As a designer, the process starts with looking at the product or shape to be promoted and then trying to work out if a balloon structure can be fitted inside it. If that is possible then we can move on to looking at the various angles the final design will be seen from and where the main branding will need to be placed. From a commercial perspective it is also essential at this point to look at the operational efficiency of the shape. How will it react in the wind when tethered? How easy will it be to fly and, most particularly, land? How many crew will be needed bearing in mind how heavy it may be and what vehicle and trailer will it fit into?
If there is no obvious shape solution, the next stage is to try and find a way to integrate the product into a viable option. An example here is the Bic Chick. The product itself, the Soft Feel pen, was not a viable shape on its own as it would be too thin to provide enough volume for lift. By using the chick character from the TV advertising that was running at the time as the main part of the balloon and building in the pen, it solved both the operational problem and maximised the branding options for the client. The wireframe designs show how the various parts of the structure fit together as well as much of the inner baffles required to keep the lower part pressurised.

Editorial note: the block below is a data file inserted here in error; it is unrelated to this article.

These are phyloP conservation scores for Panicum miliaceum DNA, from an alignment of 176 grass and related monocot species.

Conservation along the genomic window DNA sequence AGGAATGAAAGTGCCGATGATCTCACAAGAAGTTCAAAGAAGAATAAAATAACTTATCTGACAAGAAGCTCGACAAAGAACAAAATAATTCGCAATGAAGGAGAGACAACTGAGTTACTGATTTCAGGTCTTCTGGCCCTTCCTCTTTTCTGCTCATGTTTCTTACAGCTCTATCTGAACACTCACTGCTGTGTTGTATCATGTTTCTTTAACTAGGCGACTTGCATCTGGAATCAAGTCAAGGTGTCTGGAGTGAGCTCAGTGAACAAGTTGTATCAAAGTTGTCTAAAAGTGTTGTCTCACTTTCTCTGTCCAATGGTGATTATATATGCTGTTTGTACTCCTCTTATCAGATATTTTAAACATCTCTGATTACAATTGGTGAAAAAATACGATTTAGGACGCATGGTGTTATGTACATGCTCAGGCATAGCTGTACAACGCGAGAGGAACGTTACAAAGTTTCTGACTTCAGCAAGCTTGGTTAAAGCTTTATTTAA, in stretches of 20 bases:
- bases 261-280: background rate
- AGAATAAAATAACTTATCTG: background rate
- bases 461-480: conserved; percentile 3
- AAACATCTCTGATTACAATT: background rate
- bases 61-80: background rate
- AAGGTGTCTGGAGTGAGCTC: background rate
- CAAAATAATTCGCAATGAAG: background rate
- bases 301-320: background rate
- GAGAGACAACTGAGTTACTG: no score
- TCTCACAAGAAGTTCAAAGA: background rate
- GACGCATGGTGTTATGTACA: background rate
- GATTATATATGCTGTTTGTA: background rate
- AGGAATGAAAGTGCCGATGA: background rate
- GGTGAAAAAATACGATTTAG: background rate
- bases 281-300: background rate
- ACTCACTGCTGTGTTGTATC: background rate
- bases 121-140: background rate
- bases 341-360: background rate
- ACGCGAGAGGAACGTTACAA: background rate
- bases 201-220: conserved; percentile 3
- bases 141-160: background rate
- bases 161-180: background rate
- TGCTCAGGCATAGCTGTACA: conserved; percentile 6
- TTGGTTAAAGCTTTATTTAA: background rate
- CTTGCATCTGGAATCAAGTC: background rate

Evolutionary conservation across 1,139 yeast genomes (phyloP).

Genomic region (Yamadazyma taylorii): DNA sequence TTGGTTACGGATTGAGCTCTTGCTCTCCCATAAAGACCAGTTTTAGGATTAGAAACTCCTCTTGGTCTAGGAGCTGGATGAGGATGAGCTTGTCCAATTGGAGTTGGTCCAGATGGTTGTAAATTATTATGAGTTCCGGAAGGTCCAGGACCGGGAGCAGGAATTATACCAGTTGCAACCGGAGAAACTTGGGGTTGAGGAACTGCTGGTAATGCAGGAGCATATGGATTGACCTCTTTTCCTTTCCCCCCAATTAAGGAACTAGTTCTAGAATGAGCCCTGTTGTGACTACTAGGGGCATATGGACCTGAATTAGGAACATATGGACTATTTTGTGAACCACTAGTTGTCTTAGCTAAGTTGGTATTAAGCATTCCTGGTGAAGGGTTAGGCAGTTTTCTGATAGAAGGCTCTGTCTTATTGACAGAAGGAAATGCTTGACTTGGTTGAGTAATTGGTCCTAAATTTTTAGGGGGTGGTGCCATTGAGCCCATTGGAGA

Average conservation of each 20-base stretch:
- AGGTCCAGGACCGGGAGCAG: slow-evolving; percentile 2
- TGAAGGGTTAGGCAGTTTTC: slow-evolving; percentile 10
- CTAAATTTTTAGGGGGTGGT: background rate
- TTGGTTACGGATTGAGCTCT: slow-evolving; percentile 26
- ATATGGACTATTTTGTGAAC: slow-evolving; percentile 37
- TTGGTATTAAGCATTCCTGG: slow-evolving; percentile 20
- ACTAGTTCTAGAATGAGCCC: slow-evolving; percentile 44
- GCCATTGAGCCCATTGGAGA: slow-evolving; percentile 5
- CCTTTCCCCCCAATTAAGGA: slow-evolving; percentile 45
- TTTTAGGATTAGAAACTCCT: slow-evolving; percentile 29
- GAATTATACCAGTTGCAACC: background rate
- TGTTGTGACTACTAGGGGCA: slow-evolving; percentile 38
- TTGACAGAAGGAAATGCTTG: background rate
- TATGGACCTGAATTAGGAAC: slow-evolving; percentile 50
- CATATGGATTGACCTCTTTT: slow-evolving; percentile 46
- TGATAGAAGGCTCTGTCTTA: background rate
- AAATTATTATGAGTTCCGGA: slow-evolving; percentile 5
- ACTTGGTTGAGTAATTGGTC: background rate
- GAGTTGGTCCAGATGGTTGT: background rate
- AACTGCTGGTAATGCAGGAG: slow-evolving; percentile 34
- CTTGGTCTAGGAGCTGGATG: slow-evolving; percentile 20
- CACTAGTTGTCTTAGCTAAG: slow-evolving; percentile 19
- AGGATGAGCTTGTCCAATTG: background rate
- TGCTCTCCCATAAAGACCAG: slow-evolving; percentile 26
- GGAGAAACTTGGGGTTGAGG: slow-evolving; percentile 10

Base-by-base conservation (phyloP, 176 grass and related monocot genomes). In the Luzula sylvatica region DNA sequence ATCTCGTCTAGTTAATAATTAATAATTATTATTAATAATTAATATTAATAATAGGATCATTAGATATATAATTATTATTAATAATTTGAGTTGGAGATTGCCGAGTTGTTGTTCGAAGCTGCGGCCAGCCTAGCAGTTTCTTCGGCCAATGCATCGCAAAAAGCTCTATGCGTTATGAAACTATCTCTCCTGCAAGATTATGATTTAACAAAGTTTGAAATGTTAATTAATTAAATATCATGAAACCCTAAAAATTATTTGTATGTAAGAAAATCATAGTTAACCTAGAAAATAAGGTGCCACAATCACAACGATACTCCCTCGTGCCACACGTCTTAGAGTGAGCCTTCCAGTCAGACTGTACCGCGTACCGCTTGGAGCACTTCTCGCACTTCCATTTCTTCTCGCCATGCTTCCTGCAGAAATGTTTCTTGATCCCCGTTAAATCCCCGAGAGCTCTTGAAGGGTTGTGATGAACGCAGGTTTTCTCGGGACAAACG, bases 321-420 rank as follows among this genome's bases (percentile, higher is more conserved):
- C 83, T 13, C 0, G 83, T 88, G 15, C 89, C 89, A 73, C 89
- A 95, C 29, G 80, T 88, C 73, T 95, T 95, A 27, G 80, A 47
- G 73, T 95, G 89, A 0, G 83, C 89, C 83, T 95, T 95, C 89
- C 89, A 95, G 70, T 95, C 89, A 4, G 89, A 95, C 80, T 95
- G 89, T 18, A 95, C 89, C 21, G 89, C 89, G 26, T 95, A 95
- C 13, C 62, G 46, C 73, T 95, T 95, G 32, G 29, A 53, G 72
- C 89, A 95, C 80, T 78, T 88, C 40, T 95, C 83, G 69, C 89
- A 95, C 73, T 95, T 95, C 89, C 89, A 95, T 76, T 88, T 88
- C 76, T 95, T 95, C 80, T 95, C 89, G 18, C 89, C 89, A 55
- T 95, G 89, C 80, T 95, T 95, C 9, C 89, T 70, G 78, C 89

The Bic chick special shape and wireframe design images
Once you have your special shape, do you need any special qualifications to fly it? Once in the air they fly in exactly the same way as a standard balloon but with little individual idiosyncrasies. There is a tendency to rotate on climb and descent, which can mean having to move around the basket a lot to make sure you can see where you are going and some have bits hanging down below the burner so you need to keep an eye on these. Being heavier than normal balloons, they can cool and descend much faster and some have the unnerving habit of reacting very slowly on cooling at first and then suddenly dropping out of the sky! The biggest thing you need is experience. As the majority are advertising a product, a commercial balloon pilots license is needed with lots of flying hours and even more tethering as they spend more time static displaying than free flying.
This experience counts when it comes to making the decision to fly based on the weather conditions as the inflation, launch and landing are those needing ‘positive decision making’. The reward is often the reaction of a crowd or an individual landowner when a giant character or product appears in their field.
Next time you see one of these giant flying sculptures, think of the skills of the people needed to make it possible from the designers concept through to the engineers, the seamstresses, the artists adding the painted details and finally the pilots and incredibly hard working crews who make it all possible.
Read more about special shape balloons
You can discover lots more about the world of special shape hot air balloons on MJ Ballooning by visiting our Bristol special shapes page, blogs and watching our videos on YouTube.
Thanks to Ballooning Pictures UK for providing some of the older photos - G-BUNI, G-SEGA & G-BVWI, G-OIFM, G-PINX, G-BYEI.